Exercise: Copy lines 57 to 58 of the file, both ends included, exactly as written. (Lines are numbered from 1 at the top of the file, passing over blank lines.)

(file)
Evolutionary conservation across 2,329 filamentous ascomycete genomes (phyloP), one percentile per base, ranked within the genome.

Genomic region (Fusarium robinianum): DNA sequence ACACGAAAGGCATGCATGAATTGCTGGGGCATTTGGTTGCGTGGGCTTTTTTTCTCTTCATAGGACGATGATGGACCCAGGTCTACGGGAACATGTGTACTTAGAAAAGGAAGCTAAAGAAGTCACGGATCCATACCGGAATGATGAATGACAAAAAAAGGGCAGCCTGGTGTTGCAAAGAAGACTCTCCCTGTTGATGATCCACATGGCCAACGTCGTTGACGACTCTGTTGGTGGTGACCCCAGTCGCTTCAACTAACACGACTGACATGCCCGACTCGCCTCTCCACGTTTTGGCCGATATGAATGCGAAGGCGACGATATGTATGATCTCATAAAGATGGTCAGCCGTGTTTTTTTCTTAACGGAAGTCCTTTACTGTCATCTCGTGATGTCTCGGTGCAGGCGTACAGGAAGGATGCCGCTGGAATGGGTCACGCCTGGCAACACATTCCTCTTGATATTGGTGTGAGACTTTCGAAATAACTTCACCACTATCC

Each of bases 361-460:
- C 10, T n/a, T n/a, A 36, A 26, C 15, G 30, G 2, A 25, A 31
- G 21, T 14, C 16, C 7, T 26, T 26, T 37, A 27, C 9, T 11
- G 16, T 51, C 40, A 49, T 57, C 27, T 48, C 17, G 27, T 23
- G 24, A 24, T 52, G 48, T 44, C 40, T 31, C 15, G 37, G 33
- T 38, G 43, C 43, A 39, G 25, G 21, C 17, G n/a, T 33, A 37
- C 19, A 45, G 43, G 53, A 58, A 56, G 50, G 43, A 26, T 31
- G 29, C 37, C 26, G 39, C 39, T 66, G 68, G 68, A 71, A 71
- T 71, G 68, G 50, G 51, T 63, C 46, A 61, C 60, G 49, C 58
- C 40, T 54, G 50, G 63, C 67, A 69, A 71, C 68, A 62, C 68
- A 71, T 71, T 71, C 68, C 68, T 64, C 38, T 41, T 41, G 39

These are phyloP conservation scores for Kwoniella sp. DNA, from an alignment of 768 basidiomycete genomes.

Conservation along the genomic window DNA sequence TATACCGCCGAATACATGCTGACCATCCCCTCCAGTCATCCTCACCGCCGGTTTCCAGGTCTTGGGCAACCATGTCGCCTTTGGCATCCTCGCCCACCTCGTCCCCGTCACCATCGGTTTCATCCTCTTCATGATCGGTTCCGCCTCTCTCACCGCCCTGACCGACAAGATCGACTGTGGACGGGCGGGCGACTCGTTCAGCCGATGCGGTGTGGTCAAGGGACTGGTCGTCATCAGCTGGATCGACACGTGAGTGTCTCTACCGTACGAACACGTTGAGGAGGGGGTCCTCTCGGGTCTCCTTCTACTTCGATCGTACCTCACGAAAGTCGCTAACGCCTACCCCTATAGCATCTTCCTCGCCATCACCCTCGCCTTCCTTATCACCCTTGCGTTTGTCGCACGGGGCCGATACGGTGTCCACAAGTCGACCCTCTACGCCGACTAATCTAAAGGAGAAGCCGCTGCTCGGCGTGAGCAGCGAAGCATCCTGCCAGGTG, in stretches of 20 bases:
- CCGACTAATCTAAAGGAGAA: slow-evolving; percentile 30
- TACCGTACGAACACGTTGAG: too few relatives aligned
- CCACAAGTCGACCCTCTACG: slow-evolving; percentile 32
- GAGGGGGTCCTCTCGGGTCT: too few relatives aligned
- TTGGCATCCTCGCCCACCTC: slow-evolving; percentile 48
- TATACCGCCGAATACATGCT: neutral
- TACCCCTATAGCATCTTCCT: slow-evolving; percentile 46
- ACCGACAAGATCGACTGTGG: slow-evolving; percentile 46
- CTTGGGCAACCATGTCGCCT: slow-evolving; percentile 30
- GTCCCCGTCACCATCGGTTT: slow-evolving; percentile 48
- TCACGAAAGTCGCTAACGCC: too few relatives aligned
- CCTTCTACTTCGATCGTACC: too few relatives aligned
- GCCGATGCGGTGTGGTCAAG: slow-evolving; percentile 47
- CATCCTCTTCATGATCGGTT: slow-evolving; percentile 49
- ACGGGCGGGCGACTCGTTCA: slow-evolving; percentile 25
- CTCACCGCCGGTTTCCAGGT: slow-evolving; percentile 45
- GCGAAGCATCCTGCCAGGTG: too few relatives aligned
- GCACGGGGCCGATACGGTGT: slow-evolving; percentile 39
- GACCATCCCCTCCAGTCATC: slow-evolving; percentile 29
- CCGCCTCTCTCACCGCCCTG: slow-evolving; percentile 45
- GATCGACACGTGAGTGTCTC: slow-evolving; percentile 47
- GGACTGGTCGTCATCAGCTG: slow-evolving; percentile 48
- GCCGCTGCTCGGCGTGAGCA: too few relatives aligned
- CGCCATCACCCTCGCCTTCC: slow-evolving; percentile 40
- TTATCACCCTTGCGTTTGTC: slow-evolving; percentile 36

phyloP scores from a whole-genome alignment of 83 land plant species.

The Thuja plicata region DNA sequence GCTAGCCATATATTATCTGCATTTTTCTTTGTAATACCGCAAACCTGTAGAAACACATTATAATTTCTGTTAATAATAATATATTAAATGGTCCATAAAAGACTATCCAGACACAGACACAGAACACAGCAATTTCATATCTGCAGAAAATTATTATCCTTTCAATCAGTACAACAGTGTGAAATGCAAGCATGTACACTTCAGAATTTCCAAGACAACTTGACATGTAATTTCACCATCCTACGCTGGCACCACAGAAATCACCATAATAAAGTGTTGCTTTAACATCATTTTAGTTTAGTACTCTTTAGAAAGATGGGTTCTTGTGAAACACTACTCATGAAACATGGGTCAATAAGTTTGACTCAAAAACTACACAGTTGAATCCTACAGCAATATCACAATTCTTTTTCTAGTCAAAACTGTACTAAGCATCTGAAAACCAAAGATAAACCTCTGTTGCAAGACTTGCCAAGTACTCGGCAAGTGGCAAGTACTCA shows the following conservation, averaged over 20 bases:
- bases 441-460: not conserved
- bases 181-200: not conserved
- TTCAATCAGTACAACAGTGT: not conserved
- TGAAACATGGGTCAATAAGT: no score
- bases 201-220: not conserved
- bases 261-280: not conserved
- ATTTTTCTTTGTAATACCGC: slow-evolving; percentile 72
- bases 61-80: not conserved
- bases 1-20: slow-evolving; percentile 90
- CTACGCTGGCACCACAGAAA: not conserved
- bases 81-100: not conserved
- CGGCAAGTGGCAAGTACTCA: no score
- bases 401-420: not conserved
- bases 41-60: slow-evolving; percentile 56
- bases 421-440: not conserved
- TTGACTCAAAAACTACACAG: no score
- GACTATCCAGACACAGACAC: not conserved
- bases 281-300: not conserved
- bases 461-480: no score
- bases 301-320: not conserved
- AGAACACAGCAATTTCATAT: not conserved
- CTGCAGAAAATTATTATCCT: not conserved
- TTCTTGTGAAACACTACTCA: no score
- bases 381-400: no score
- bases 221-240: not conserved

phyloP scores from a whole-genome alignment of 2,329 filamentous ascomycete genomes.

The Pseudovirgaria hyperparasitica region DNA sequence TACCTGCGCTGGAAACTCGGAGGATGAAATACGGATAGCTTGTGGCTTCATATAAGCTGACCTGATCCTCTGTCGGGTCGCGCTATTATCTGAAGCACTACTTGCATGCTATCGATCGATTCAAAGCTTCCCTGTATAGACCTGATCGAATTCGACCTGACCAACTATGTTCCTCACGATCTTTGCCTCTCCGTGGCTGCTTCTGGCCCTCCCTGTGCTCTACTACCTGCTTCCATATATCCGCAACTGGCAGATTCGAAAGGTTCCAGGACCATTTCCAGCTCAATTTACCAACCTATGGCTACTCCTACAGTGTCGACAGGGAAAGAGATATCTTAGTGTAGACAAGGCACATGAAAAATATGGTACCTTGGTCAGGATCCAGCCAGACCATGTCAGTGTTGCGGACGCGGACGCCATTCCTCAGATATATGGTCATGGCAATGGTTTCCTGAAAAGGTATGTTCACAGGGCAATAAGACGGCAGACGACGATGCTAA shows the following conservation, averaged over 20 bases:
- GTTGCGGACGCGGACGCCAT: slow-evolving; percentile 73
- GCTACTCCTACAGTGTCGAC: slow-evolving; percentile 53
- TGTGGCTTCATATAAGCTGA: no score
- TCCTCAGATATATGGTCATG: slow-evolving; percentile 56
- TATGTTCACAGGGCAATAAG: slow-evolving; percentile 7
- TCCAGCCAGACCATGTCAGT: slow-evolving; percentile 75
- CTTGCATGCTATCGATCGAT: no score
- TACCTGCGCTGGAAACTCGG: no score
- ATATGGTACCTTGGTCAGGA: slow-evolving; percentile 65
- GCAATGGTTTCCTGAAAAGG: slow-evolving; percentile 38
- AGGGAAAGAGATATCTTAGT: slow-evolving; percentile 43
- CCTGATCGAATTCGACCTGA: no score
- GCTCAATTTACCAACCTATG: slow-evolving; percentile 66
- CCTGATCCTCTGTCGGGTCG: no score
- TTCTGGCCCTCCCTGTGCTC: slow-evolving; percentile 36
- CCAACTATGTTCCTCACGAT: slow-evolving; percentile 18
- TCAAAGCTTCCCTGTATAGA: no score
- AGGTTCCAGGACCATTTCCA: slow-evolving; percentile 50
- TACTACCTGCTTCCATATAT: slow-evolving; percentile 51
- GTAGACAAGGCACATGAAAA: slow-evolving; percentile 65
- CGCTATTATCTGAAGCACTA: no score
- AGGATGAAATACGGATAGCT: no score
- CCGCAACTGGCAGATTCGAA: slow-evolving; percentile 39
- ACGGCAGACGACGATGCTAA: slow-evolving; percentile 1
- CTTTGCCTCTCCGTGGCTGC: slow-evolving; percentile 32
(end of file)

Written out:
- bases 421-440: not conserved
- TTGACTCAAAAACTACACAG: no score